We are experiencing a renaissance in non-fiction: I cannot remember a time when publishers have produced such interesting and well-written books. This realization has dawned upon me slowly over the past couple of years, but I am now ready to proclaim to anyone who will listen that it’s a great time to be reading non-fiction!
Non-fiction encompasses our lives and the world around us, from the microscopic to the cosmic. Authors are taking a look at everyday concepts, behaviors, and items which we typically take for granted – such as time or dishonesty or maple syrup -- and telling their stories. People are writing about their experiences with candor, insight, and frequently, humor: A mother decides to attempt to go one year without buying anything made in China for her family; A man sets out on a quest to build a medieval catapult in his back yard; A woman resolves to eliminate sugar from her diet for 12 months.
While non-fiction books are factual by their definition, publishers are realizing that “Just the facts, ma’am” is not good enough for today’s reading public. The author’s ability to write in an engaging style is equally important. This, combined with the wealth of resources now at their disposal, has resulted in some superior reading.
Just as research and writing are critical to great non-fiction, the graphics in many titles – whether they are photographs or other renderings – have never been better or more captivating. The best new book I can think of which demonstrates the marriage of research and art is one published this year by the University Press of Kansas. Kansas Fishes is proof that book publishing can indeed be a true craft.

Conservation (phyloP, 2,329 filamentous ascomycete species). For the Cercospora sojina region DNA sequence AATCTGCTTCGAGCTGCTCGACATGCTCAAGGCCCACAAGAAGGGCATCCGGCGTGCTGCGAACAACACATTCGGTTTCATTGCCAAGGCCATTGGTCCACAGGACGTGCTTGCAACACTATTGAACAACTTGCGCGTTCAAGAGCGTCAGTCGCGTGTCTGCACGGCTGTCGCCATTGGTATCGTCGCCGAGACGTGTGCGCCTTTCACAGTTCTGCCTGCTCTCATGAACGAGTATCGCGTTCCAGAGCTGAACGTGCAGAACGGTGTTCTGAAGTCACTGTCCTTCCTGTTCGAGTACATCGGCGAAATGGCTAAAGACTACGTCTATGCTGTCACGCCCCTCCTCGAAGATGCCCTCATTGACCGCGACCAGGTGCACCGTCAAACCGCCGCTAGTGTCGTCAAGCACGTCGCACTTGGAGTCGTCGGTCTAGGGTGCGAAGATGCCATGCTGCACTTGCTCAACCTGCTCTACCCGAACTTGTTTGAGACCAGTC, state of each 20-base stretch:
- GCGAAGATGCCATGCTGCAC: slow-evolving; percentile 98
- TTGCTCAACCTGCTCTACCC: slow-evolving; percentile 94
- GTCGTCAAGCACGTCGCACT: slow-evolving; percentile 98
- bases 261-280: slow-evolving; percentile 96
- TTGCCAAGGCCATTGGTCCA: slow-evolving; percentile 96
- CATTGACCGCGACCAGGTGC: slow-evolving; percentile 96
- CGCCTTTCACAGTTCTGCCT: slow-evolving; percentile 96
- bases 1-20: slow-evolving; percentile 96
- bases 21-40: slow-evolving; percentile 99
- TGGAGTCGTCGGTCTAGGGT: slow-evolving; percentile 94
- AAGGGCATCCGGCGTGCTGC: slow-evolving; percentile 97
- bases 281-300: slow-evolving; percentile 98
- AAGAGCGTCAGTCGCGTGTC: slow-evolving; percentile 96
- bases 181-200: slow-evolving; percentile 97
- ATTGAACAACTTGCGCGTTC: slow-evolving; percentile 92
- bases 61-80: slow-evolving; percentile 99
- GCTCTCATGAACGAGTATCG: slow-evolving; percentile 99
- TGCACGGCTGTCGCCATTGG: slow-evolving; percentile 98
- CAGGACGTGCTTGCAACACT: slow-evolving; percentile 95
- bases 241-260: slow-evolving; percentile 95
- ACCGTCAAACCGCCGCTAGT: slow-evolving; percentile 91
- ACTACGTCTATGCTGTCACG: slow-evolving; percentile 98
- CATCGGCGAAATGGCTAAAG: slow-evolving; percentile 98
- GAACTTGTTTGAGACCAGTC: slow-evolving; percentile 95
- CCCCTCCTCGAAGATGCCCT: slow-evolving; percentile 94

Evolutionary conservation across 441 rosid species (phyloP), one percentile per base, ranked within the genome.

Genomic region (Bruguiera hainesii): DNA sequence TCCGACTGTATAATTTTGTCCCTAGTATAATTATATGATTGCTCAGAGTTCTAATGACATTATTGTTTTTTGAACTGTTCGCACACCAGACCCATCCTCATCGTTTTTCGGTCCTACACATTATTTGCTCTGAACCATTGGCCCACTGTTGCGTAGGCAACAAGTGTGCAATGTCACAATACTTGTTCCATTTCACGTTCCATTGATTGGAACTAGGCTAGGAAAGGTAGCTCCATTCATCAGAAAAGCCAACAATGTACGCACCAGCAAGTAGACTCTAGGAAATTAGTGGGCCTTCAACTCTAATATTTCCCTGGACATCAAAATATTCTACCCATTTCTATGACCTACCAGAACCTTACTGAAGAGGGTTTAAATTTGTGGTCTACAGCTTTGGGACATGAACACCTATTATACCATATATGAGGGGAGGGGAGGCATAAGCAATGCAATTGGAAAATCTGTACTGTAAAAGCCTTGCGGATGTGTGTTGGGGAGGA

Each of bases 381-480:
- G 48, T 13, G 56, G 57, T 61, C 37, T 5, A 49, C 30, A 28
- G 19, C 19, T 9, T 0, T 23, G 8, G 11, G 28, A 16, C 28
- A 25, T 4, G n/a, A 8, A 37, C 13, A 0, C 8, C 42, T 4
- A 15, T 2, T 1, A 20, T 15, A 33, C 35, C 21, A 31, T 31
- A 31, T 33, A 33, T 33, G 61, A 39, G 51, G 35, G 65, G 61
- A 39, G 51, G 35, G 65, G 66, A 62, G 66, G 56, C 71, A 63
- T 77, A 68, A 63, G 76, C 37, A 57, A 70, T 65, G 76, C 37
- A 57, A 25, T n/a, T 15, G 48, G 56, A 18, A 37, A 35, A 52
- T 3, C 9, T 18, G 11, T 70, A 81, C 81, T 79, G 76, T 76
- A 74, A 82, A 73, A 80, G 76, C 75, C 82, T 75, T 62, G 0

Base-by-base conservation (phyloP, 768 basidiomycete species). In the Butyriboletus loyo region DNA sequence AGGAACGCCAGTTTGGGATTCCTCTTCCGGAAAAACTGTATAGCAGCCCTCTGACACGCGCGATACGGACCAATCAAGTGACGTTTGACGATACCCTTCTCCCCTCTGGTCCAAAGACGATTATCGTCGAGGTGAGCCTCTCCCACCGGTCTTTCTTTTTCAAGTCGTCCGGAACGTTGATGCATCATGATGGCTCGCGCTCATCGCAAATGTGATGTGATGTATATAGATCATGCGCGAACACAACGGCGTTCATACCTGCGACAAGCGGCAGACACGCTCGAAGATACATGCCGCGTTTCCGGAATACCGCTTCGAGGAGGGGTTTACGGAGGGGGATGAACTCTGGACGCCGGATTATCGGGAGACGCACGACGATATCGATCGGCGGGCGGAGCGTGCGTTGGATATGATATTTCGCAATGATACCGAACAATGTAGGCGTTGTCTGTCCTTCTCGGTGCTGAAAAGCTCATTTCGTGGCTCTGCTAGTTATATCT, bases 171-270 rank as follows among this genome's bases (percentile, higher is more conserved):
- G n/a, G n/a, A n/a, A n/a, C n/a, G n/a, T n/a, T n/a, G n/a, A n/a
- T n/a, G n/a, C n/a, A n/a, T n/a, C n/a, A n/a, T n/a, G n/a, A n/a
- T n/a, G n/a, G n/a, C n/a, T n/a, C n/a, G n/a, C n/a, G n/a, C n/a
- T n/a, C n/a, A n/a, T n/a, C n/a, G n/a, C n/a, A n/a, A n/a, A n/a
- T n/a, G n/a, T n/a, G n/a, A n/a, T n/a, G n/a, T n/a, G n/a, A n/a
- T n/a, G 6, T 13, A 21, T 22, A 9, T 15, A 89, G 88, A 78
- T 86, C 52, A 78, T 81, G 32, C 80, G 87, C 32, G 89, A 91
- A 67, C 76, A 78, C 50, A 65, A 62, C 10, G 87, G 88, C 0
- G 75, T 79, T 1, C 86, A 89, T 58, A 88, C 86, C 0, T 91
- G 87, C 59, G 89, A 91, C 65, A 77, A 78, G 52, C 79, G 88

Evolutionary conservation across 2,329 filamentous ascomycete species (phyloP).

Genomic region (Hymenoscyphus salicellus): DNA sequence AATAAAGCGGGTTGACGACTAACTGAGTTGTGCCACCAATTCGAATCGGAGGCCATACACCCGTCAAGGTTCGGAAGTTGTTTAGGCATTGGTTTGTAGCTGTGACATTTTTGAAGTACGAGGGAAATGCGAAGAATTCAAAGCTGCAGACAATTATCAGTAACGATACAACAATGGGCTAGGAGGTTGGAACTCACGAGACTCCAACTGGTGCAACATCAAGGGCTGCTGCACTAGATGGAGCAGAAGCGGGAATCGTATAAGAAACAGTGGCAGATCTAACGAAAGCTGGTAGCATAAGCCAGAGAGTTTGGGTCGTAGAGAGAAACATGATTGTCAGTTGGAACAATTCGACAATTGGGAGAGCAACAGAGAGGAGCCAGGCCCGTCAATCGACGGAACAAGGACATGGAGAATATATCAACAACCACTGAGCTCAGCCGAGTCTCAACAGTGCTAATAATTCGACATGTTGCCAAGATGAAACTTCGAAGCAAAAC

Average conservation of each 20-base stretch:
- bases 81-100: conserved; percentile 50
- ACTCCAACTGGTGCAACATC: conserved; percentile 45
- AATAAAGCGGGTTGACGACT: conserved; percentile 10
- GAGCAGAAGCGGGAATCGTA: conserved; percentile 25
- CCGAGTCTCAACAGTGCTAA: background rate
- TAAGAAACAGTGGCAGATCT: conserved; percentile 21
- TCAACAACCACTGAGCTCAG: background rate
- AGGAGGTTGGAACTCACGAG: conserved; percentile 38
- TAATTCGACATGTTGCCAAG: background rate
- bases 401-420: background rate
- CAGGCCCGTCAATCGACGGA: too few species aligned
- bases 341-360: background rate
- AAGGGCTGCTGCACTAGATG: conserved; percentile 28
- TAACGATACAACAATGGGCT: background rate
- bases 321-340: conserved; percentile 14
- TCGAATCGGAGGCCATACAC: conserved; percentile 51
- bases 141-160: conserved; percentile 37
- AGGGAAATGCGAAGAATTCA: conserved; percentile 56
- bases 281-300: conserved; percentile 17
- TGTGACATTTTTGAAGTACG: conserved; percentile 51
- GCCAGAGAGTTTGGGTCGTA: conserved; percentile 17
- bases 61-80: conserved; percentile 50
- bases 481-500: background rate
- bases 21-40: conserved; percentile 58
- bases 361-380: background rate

I can only speculate why publishers have gotten their act together when it comes to their non-fiction offerings. Perhaps the book-reading public let it be known through their buying habits that they expected better. Perhaps publishers realized that the eBook tsunami was more of a wave and decided to get on with business. Many of you know that I have been somewhat critical of the American publishing industry in the past, but this time, they got it right.
You can expect this non-fiction renaissance to continue at the McPherson Public Library. We also are embarking on a major project which, over the course of the next year, will result in changes to both our adult and children’s non-fiction collections that will make them easier for patrons to use.
While we won’t be changing the order of the books, we will be adding greatly improved signage and creating areas which encourage browsing and discovery. We also will simplify the way we classify non-fiction titles, as well as enhancing our online catalog.
It’s a great time to read new non-fiction, and it’s going to be a new non-fiction world at the McPherson Public Library!